5+ Reasons to Have an Author Website

One of my goals this week was to spend an hour a day researching web hosts and domain registrars in order to eventually get an author website up and running.

But halfway through the week I thought: hang on. I haven’t posted anything discussing why I decided to invest in an author website!

So I did a little brainstorming and came up with five reasons having an author website would be a good move lickity-split:

  1. Professional face. This means appearing more legitimate to readers and perhaps more importantly (especially for first-time authors) to potential agents and publishers. Why?
  2. Agents like to see that a writer already has a successful platform (a following/online presence)—or at least, has taken the initiative to set one up and is willing to do his/her share in promotional work. This increases your chance of finding representation and/or making a book deal!
  3. A personal website is a place to sell your work.
    No-brainer, right?
  4. A personal website is a place to showcase your work. If somebody likes one of your books, and they go online to look you up—oh, what’s this? You wrote another book? Voilà, another potential sale. Alternatively, somebody hears your name somewhere, goes to look you up, checks out some of your books—hey! That looks like something they’d read. Boom: another sale, or at least expanded awareness.
  5. Look up your favorite authors. They have a website, don’t they? That should be your first indication.

These are five simple reasons—but of course, there’s more to it than those alone and several experienced gurus give additional reasons as well as more thorough explanations below:

  1. Lit Agent Janet Friedman lists three specific reasons why it’s good to have an author website even if you’re unpublished.
  2. Writer Patrick Samphire gives a well-rounded reasons for/reasons against having an author website. Spoiler alert: he is for one, and provides five very good reasons why.
  3. Publishing Trends and The Codex Group put out a helpful article on what role the author’s website can have: emphasis on building an audience, being findable on the internet (and therefore not missing out on potential sales), and tips on what makes an author website effective.

What are your thoughts on the author website? Any other reasons in favor of (or against) author websites us writers should consider?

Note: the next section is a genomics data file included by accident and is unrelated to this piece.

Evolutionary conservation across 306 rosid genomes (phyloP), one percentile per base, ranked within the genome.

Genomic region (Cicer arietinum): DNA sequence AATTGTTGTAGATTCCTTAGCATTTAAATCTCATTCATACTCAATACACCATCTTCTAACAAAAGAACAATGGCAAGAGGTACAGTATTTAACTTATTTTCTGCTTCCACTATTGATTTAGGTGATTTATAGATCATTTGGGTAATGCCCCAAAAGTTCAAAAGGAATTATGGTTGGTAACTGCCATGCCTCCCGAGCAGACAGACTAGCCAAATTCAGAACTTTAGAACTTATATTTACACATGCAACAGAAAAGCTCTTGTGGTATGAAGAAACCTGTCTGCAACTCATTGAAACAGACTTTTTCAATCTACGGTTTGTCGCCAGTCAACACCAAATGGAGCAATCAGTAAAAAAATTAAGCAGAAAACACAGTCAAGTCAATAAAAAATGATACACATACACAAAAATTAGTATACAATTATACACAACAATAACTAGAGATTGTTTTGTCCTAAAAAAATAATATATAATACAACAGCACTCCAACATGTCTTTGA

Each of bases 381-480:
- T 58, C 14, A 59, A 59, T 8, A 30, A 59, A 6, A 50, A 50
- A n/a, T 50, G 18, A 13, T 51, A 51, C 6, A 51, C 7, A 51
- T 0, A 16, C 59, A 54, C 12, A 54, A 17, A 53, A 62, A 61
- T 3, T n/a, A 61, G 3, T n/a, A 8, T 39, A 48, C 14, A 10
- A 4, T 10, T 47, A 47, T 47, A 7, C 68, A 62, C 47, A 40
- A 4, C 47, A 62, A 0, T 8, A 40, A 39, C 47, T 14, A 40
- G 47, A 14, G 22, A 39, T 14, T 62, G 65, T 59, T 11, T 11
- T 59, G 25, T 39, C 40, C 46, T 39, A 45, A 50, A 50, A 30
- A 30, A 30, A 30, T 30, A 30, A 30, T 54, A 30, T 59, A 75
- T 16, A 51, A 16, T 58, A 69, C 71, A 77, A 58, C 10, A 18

6 thoughts on “5+ Reasons to Have an Author Website

  1. Isn’t that what this is? I may be a tad naive, but you already have a successful website right here. Why can’t you post your links and such on here? Just a thought…..

    • Very true– this is indeed a website, but it (at least in its present form) is really more blog than anything. I might be able to add some Amazon buttons here eventually but I definitely think a formal website– separate from a blog– would be prudent to have. My main concern is that what people find when they look for me (as an author) on the internet (ideally, info about myself and my books) be straightforward, professional, and not cluttered by things like OH, senseless Photoshop comics about Shuffling and rants about pajama pants. Also, I want to look good for the day all those journalists and the likes of Colbert & Stewart come chasing after me for interviews 😉

      That said, it seems some successful authors keep a webpage WITH a blog; perhaps with some rearranging (i.e., featuring the book on the homepage, etc.) a WordPress site could be converted into something like what I’m looking for.

      Thank you for thoughts, Papi-z!

      • Ah, I understand. This format just seems a lot more interactive than a bland website, right? I would love to read Stephen King’s blog where he is ranting about technicolor pajama pants, or his doodles on Fresh Paint. That would be awesome. Don’t abandon us here Julie! 😀

        • Of course not! 🙂 I’ve really come to enjoy keeping a blog and blogging about unprofessional things is half the fun (and apparently author audiences actually like to see this kind of thing, too– so make no mistake, I don’t intend to leave!)

          I think the trick will be finding the right balance. It would be great if I could add a professional homepage to this blog and rearrange things just the way I wanted. I feel more research coming on!

          Thanks for your encouragement! Rock on.

  2. Actually Papzilla does have a fair point. When you look at an author’s website, what do you often see? Blog feeds.

    It’s actually quite easy to turn your blog into a fully functioning website for all the things you would need. The key though is that you do want to get your own domain. This has to do with google searches, which only become really effective when you have your own domain.

    I highly recommend getting an author website up, even before your book and better yet, to make sure it is a website you can blog on as well. It keeps people drawing into it. I even stayed connected to wordpress because it offered a chance to see plenty of new readers coming in through wordpresses method of searching blogs specifically.

    • Absolutely agree, and I have plans to do so (set up an author website, that is). In fact, I think that’s what I’ll tackle after I get my synopsis sorted out.

      Thanks for sharing your thoughts!

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